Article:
Kim Davis' lawyer: "We're back to square one"

The Kentucky county clerk who refused to issue marriage licenses to same-sex couples is a free woman, but her legal troubles may not be over, reports CBS News correspondent Jericka Duncan.

Davis emerged from jail Tuesday into a crowd of more than 3,000 cheering supporters.

"I just want to give God the glory," Davis said. "His people have rallied and you are a strong people!"

In a two-page order, the federal judge who put her behind bars five days ago said he was satisfied Davis' office was "fulfilling its obligation to issue marriage licenses to all legally-eligible couples."

But he warned Davis not to "interfere in any way directly or indirectly," as such action would be considered "a violation."

Her release was part homecoming, part political rally with two Republican presidential hopefuls, Sen. Ted Cruz and former Gov. Mike Huckabee, both stopping for a visit.

"If you have to put someone in jail, I volunteer to go," Huckabee told the rally. "Let me go."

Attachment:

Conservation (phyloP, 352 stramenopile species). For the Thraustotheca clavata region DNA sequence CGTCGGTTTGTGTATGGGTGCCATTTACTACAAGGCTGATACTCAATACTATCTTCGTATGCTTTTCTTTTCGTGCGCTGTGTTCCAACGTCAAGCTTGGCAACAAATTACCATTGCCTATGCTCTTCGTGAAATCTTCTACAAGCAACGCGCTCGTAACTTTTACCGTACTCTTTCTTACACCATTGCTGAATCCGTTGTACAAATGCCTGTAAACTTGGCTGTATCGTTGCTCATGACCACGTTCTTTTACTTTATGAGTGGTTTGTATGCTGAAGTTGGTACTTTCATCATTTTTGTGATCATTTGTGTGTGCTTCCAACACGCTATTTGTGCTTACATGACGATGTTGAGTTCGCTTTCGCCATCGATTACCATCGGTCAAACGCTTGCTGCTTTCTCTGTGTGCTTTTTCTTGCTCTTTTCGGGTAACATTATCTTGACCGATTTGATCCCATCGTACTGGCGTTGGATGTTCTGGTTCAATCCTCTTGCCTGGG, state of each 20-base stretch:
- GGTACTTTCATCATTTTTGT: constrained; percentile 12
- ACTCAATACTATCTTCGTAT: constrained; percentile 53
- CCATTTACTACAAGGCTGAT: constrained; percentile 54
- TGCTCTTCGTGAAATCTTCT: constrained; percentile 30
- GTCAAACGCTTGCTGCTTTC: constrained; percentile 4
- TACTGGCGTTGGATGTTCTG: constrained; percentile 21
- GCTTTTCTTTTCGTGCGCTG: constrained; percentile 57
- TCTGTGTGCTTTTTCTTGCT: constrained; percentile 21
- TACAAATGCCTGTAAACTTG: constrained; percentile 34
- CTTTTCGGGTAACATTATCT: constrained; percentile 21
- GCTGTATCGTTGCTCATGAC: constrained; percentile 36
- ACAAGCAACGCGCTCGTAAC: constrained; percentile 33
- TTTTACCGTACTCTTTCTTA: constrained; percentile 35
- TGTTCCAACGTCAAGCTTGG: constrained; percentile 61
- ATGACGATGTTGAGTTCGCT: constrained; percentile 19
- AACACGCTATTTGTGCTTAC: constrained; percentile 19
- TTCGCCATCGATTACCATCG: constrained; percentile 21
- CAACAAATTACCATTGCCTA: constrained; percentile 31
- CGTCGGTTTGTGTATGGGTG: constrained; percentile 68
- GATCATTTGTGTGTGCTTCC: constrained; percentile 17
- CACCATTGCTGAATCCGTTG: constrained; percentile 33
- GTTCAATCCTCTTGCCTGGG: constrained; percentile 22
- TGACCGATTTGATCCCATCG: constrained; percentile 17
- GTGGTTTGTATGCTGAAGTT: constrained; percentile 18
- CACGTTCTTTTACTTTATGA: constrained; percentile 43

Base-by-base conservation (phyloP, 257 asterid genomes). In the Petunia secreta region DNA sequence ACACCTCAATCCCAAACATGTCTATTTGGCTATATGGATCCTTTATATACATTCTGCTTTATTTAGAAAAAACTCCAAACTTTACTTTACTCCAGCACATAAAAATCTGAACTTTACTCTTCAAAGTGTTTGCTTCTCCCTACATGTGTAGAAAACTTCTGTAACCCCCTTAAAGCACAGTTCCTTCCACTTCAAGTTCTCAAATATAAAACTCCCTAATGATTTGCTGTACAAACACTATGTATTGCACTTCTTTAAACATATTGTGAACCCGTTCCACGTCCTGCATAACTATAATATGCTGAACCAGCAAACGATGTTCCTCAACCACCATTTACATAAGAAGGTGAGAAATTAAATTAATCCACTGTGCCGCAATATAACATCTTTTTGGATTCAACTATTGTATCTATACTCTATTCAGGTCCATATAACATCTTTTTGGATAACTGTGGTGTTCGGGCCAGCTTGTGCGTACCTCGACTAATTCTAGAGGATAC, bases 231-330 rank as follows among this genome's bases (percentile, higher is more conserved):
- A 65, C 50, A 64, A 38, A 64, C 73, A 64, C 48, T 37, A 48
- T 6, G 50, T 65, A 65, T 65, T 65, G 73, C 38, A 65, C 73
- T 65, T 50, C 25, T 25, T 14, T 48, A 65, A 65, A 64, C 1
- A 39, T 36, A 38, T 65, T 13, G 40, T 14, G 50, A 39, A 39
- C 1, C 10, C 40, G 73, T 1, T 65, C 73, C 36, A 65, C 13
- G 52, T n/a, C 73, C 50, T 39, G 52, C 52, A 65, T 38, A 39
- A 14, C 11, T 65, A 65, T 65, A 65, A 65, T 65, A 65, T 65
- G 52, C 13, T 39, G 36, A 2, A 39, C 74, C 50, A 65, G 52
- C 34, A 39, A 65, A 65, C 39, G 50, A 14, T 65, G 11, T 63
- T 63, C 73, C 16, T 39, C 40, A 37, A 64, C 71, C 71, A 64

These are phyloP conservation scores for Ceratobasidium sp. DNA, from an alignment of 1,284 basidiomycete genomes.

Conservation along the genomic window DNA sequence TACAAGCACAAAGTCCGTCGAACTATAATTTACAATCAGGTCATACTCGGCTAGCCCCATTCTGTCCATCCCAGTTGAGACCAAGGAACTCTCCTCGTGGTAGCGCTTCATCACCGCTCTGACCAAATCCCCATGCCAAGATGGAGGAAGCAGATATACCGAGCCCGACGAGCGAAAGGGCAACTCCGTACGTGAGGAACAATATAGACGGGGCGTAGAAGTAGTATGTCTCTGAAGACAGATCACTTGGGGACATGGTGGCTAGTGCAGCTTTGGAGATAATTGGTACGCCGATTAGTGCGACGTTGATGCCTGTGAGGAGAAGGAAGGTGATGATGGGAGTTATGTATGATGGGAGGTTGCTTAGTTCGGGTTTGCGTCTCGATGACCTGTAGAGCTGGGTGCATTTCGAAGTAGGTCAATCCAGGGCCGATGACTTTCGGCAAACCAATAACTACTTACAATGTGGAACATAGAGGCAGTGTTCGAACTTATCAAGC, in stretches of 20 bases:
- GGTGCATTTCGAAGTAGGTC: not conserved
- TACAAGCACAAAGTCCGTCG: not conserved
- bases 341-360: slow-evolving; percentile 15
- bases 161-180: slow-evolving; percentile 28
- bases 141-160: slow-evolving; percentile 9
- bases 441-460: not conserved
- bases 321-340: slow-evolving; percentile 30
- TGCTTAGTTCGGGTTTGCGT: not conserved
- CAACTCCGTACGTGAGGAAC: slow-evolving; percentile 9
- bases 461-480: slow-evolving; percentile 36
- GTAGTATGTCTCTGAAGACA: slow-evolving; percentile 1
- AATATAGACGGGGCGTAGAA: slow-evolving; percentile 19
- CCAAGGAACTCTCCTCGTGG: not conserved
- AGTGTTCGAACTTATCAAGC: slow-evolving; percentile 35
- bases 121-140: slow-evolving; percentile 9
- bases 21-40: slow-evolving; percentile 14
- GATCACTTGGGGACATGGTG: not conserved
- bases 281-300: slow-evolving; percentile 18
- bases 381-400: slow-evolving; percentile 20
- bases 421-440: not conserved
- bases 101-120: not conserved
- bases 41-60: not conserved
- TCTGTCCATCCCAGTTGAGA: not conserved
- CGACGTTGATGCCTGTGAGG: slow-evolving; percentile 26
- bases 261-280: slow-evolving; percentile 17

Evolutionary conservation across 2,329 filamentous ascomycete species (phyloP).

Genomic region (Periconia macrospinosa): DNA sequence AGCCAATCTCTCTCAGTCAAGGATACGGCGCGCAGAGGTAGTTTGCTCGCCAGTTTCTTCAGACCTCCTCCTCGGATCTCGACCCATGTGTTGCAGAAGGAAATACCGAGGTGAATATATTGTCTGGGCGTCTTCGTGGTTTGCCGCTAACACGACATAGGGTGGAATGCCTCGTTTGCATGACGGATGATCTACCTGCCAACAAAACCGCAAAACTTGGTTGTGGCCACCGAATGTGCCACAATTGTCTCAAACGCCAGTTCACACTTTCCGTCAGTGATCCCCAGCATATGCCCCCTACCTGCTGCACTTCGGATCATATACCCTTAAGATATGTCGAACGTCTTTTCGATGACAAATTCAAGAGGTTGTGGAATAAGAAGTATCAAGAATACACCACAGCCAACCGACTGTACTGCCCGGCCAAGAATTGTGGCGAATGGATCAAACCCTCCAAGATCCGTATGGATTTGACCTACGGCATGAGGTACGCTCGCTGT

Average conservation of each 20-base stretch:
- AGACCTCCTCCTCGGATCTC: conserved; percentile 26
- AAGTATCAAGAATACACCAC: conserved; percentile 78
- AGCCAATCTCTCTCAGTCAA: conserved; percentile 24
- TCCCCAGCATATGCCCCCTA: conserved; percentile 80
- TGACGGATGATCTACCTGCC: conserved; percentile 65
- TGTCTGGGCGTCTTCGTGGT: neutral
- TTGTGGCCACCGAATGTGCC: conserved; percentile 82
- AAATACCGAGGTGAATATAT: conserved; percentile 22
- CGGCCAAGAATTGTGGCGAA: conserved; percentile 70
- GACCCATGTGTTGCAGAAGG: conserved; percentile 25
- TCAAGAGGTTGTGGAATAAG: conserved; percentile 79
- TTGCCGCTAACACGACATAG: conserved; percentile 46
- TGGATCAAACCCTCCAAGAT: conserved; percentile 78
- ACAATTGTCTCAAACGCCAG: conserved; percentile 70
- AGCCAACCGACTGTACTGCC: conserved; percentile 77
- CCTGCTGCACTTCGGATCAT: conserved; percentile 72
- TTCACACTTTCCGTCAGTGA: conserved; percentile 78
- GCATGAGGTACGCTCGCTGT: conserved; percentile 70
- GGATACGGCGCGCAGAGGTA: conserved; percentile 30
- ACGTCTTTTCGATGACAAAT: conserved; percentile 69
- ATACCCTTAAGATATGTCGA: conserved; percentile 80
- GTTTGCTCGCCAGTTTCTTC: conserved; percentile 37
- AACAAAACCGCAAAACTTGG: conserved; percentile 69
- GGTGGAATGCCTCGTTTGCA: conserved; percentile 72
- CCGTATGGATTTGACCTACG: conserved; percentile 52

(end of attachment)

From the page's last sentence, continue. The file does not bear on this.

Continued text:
Others turned out in support of marriage equality.

"I'm happy about her release. We never celebrate when anyone's incarcerated, but what I hope is that she will do her job as a public official," Pastor Marsha Moors-Charles said.

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Musicians lead protesters in hymns outside the Carter County Detention Center in Grayson, Ky., Tuesday, Sept. 8, 2015.
Timothy D. Easley, AP

Davis could return to work as early as Friday, but her lawyers say she has no plans to violate her conscience.

"I think we're back to square one. That's why nothing has been resolved," attorney Mat Staver said.

According to him, she could end up right back in jail.